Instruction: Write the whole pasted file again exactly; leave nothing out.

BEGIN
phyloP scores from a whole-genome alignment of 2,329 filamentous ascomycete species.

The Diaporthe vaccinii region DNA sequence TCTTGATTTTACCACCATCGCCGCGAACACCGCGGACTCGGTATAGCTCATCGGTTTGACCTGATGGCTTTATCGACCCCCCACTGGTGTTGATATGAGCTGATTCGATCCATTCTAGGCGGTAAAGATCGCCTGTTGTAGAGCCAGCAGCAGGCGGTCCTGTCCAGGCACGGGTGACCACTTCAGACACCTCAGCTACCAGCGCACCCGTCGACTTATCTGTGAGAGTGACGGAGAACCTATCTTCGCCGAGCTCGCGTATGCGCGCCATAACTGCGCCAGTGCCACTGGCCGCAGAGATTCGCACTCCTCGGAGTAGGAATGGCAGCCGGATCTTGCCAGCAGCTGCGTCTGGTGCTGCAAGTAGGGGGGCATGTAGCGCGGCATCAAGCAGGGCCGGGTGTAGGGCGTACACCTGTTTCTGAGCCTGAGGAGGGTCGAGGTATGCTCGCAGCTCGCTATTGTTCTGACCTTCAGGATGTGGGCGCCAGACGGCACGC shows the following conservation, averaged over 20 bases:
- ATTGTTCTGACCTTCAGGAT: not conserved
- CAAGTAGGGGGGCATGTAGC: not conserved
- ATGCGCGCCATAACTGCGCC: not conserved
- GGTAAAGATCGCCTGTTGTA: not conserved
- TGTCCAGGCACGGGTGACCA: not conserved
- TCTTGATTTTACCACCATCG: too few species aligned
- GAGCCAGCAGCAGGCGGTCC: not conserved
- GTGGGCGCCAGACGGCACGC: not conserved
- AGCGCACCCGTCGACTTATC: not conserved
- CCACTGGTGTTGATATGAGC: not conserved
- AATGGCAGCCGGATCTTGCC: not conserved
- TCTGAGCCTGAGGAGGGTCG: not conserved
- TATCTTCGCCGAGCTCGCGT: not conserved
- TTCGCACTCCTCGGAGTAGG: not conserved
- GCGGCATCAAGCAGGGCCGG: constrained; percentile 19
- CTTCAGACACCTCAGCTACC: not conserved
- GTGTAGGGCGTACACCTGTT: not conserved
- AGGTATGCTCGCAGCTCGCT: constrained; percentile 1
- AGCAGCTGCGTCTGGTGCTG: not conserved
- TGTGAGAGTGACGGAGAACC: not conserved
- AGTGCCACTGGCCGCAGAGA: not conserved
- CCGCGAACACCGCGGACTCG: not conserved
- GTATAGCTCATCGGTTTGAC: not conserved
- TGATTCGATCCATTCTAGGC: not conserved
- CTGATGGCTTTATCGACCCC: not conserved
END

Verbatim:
phyloP scores from a whole-genome alignment of 2,329 filamentous ascomycete species.

The Diaporthe vaccinii region DNA sequence TCTTGATTTTACCACCATCGCCGCGAACACCGCGGACTCGGTATAGCTCATCGGTTTGACCTGATGGCTTTATCGACCCCCCACTGGTGTTGATATGAGCTGATTCGATCCATTCTAGGCGGTAAAGATCGCCTGTTGTAGAGCCAGCAGCAGGCGGTCCTGTCCAGGCACGGGTGACCACTTCAGACACCTCAGCTACCAGCGCACCCGTCGACTTATCTGTGAGAGTGACGGAGAACCTATCTTCGCCGAGCTCGCGTATGCGCGCCATAACTGCGCCAGTGCCACTGGCCGCAGAGATTCGCACTCCTCGGAGTAGGAATGGCAGCCGGATCTTGCCAGCAGCTGCGTCTGGTGCTGCAAGTAGGGGGGCATGTAGCGCGGCATCAAGCAGGGCCGGGTGTAGGGCGTACACCTGTTTCTGAGCCTGAGGAGGGTCGAGGTATGCTCGCAGCTCGCTATTGTTCTGACCTTCAGGATGTGGGCGCCAGACGGCACGC shows the following conservation, averaged over 20 bases:
- ATTGTTCTGACCTTCAGGAT: not conserved
- CAAGTAGGGGGGCATGTAGC: not conserved
- ATGCGCGCCATAACTGCGCC: not conserved
- GGTAAAGATCGCCTGTTGTA: not conserved
- TGTCCAGGCACGGGTGACCA: not conserved
- TCTTGATTTTACCACCATCG: too few species aligned
- GAGCCAGCAGCAGGCGGTCC: not conserved
- GTGGGCGCCAGACGGCACGC: not conserved
- AGCGCACCCGTCGACTTATC: not conserved
- CCACTGGTGTTGATATGAGC: not conserved
- AATGGCAGCCGGATCTTGCC: not conserved
- TCTGAGCCTGAGGAGGGTCG: not conserved
- TATCTTCGCCGAGCTCGCGT: not conserved
- TTCGCACTCCTCGGAGTAGG: not conserved
- GCGGCATCAAGCAGGGCCGG: constrained; percentile 19
- CTTCAGACACCTCAGCTACC: not conserved
- GTGTAGGGCGTACACCTGTT: not conserved
- AGGTATGCTCGCAGCTCGCT: constrained; percentile 1
- AGCAGCTGCGTCTGGTGCTG: not conserved
- TGTGAGAGTGACGGAGAACC: not conserved
- AGTGCCACTGGCCGCAGAGA: not conserved
- CCGCGAACACCGCGGACTCG: not conserved
- GTATAGCTCATCGGTTTGAC: not conserved
- TGATTCGATCCATTCTAGGC: not conserved
- CTGATGGCTTTATCGACCCC: not conserved